Guild M20E Acoustic-Electric Review: An Iconic Guitar with a Modern Touch

0 out of 5 stars
Guild M20E Acoustic-Electric Review: An Iconic Guitar with a Modern Touch
Body And Neck:4.9 out of 5 stars
Hardware:4.9 out of 5 stars
Sound:4.9 out of 5 stars
Value:4.8 out of 5 stars

The M20 is a classic in the Guild line of acoustic guitars, having the distinction of being one of the first models off the line over 50 years ago when the company opened a new and larger production facility. We’ve decided to take a look at the M20E, which has all of the hallmarks that made the M20 such a coveted model while introducing electric capability for ease of use in live or recording situations.

Body and Neck

All it takes is a quick glance at the M20E to know that you are in the presence of something great. The body has a concert style, meaning it’s a bit smaller than a dreadnought but not as small as a parlor guitar. The guitar is high-end, as solid mahogany is used for not only the top but also the sides and back.

There are two finish choices, with the Natural being slightly less expensive than the Vintage Sunburst. Either choice is simply beautiful, so you really can’t go wrong either way.

Solid mahogany construction is used for the neck as well, and the use of true Indian rosewood for the fretboard is always a good choice to get the best tone possible. Manufacturers use many sustainable alternatives for rosewood these days, but it’s nice to see that Guild goes the extra mile.

Hardware

From a traditional standpoint, the hardware on the M20E keeps the vintage mindset firmly in place. You won’t find they use any sort of synthetic materials for the critical tone components. In fact, they use real bone for both the nut and the bridge saddle. The bridge itself mirrors the fretboard as it uses Indian rosewood as well.

Guild’s decision to use the LR Baggs Element VTC pickup system was a wise one. The Element pickup employs a thin film element instead of an undersaddle piezo setup (which is much more commonly used). This technology allows for a greater dynamic range without some of the shrillness and “quack” typical of most piezo systems.

The single volume and tone controls sit inside the soundhole; there’s no tuner or any sort of shaping adjustments to help control feedback. As an “overall system” from the preamp viewpoint, it may not have all of the features that many models do these days, but that’s really a minor concern in our eyes.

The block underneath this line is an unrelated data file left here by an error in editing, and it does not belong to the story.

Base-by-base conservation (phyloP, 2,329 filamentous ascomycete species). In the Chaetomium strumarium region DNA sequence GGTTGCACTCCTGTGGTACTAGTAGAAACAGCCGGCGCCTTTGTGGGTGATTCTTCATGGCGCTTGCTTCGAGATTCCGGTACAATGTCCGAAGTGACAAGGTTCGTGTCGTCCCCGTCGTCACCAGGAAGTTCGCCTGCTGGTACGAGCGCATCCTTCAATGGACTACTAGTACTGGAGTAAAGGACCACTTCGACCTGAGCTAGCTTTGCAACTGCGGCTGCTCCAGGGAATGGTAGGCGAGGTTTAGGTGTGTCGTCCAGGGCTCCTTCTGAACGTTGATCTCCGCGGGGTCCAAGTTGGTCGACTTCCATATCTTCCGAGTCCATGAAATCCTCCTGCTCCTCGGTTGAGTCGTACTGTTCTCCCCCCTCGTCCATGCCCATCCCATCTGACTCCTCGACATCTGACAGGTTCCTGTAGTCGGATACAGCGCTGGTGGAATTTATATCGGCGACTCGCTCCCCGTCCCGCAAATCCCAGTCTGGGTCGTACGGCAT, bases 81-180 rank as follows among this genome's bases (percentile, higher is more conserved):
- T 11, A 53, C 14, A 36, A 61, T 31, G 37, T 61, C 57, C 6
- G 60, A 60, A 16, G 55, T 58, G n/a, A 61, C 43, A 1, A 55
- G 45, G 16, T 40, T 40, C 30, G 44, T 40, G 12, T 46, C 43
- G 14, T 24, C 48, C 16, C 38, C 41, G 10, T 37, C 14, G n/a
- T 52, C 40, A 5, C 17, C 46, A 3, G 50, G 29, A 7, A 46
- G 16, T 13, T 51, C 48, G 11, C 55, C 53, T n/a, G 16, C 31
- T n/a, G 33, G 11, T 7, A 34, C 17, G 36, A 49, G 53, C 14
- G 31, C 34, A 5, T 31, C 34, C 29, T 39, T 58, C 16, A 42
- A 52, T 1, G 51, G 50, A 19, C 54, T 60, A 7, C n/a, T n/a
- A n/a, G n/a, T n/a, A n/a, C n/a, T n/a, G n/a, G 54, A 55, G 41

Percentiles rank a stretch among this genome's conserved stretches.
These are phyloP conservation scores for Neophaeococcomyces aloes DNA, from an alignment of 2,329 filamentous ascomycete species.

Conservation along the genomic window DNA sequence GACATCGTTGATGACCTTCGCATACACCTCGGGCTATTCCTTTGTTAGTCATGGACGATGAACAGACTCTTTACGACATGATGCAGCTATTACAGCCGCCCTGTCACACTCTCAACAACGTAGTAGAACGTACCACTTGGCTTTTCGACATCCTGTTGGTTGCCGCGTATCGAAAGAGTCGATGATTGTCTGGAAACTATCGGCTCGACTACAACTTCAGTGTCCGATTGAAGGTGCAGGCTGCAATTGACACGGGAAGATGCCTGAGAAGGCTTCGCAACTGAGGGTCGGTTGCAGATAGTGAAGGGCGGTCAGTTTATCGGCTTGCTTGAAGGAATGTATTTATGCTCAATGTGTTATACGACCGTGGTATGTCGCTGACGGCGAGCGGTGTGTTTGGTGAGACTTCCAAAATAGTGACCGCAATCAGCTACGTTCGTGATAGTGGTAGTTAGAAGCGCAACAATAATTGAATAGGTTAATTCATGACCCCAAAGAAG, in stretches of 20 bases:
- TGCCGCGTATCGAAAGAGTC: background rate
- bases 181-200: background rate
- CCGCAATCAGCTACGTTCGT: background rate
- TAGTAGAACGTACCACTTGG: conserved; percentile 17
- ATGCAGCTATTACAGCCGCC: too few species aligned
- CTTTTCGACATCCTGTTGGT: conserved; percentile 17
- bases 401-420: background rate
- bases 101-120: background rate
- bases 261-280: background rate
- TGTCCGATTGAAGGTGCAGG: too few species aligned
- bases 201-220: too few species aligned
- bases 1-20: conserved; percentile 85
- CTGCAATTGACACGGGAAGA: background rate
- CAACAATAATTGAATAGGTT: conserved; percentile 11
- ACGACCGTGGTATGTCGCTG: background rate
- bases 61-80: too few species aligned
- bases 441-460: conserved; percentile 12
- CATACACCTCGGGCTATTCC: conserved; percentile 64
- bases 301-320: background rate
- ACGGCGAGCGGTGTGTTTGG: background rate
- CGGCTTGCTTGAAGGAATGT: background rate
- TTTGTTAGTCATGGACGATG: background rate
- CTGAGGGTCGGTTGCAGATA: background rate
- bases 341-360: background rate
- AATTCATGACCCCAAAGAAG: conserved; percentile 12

Tuning machines are vintage open-gear style and are extremely responsive. One big plus is the fact that the M20E comes with a deluxe hardshell case. That’s particularly important when you consider that the guitar is in the under $2,000 price range.

Sound

As you may expect, the M20E sounds exactly as a guitar at this higher end of the market should. The combination of the completely solid mahogany construction and the natural hardware materials makes for a very well balanced tone, with a deep bass response that lives in harmony with the mid-to-upper frequencies.

The amount of volume that comes from the concert size is deceiving, as it is much louder than you may think it would be, given the overall size.

That awesome unplugged tone is very effectively reproduced by the Element VTC system. You may think that a single tone control wouldn’t be enough to dial in usable sounds, but let’s call it what it is here: You have a top-shelf acoustic guitar that has an equally high-end pickup system integrated into it.

To put it simply, the sound you’ll get through any amplification (be it an acoustic amplifier or direct into a PA) has the same overall lush profile that you get when playing the M20E unplugged.

And yes, the feel and action are just as a pro-level guitar should be. Chords are a piece of cake, even those nuisance barre chords on the lower frets, and playing single-note melodies is extremely smooth.

Conclusion

All in all, the Guild M20E is a faithful reproduction of everything that the classic M20 had to offer, and the addition of the impressive pickup system makes this acoustic even more appealing. Sure, it may be more on the expensive side, but we think this is truly a case of “you get what you pay for.”

For more info about the Guild M20E, click here.

For more of the best acoustic guitars under $2,000, click here.

Featured Image via manufacturer’s website


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